Yoga in the Schools: Helping Adolescents Become Compassionate Adults

Kripalu School of Yoga

Tired. Stressed. Bored. These are the words most commonly used by 22,000 high school students recently surveyed about their experiences in high school. In fact, study author Dr. Marc Brackett of the Yale Center for Emotional Intelligence found that, of all the words used by students to describe their school-based experiences, 75 percent had negative connotations.

No one doubts that adolescence is a time of physical, mental, emotional, and social turmoil, and that high school itself is often a pressure cooker where anxiety, confusion, and self-doubt catalyze into unhealthy or risky behaviors. But there are more potent solutions to this stress than simply waiting for graduation.

Since 2008, the Kripalu Yoga in the Schools (KYIS) program has served as a powerful tool to help youth find stability, enhance their sense of self, and cocreate a more compassionate school environment. Cultivating those qualities is important for managing the struggles of adolescence as well as laying the groundwork for becoming emotionally healthy adults.

Cultivating Compassion

Self-compassion in adults has been linked to emotional well-being. Research published in 2015 in the Journal of Positive Psychology showed that, as young people move from early to late adolescence, there is a drop in self-compassion, which is defined as a combination of self-kindness, a sense of connection to others who face similar struggles, and mindfulness or the ability to address challenging situations. Extending this pattern, studies have shown that self-reported levels of empathy among college students have continued to decline over the last few decades, while narcissism has risen. Bottom line: A concerning picture of stunted individual emotional maturity arises, which might also impact young people’s ability to recognize the concerns of others and work collaboratively to solve them.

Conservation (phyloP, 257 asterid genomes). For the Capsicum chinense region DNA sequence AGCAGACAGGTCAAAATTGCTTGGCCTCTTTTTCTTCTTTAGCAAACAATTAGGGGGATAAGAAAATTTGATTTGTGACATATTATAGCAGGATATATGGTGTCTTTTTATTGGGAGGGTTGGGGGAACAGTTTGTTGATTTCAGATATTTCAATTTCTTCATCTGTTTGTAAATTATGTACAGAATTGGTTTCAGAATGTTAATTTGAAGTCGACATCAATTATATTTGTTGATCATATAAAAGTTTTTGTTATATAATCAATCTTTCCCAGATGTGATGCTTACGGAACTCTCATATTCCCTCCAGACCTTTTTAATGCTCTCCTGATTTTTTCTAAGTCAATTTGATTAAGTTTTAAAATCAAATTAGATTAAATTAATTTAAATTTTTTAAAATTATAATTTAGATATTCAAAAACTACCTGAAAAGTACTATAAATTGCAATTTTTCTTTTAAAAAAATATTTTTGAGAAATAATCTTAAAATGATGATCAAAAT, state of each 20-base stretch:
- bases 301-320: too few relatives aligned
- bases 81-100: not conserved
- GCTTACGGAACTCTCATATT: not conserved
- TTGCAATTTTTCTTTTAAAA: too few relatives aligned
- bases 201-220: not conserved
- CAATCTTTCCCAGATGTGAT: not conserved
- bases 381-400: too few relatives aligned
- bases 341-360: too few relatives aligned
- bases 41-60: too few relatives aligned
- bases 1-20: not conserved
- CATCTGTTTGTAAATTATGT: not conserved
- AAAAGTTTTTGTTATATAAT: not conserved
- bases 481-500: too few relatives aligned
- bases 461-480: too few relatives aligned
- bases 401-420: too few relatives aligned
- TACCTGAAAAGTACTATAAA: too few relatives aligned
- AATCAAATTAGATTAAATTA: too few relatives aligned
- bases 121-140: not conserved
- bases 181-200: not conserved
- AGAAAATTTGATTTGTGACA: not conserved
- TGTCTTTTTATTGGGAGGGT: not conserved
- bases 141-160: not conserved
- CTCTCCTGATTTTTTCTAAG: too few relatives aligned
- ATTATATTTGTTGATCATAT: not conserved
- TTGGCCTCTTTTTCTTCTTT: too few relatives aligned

The KYIS program has demonstrated that its yoga curriculum, which includes postures, breath work, and didactic lessons woven throughout each class, can shift some of these mindsets and behaviors. Ongoing research on the program conducted by the Institute in collaboration with Harvard Medical School researchers, has found that adolescents are better able to manage anger, harness resilience, and decrease fatigue than their counterparts who simply participated in gym class. In a 2011 study, students enrolled in the yoga program stabilized or saw small improvements on a variety of measures, such as anxiety, depression, and attitude toward school, while the control group showed marked declines. Another Kripalu study indicated that mindfulness and self-compassion play a mediating role in adolescents’ quality of life and perceived stress.

The ability to slow down and self-regulate seems like a natural benefit of a yoga practice. But how does a yoga curriculum expand compassion among adolescents? “Compassion and empathy—for self and others—shift through this program,” says Janna Delgado, KYIS teacher and faculty for the Kripalu Schools. “Awareness is huge. We start with fundamental breathing and yoga postures—and that base is critical because, for some students, the postures are the only access point for relaxation and openness to the broader learnings. We then apply those learnings to specific circumstances, such as when the students are feeling low energy or frenzied. The last third of the curriculum dives into thinking about self in relation to others—how can they take the lessons off the yoga mat and bring those tools and that awareness into the world.”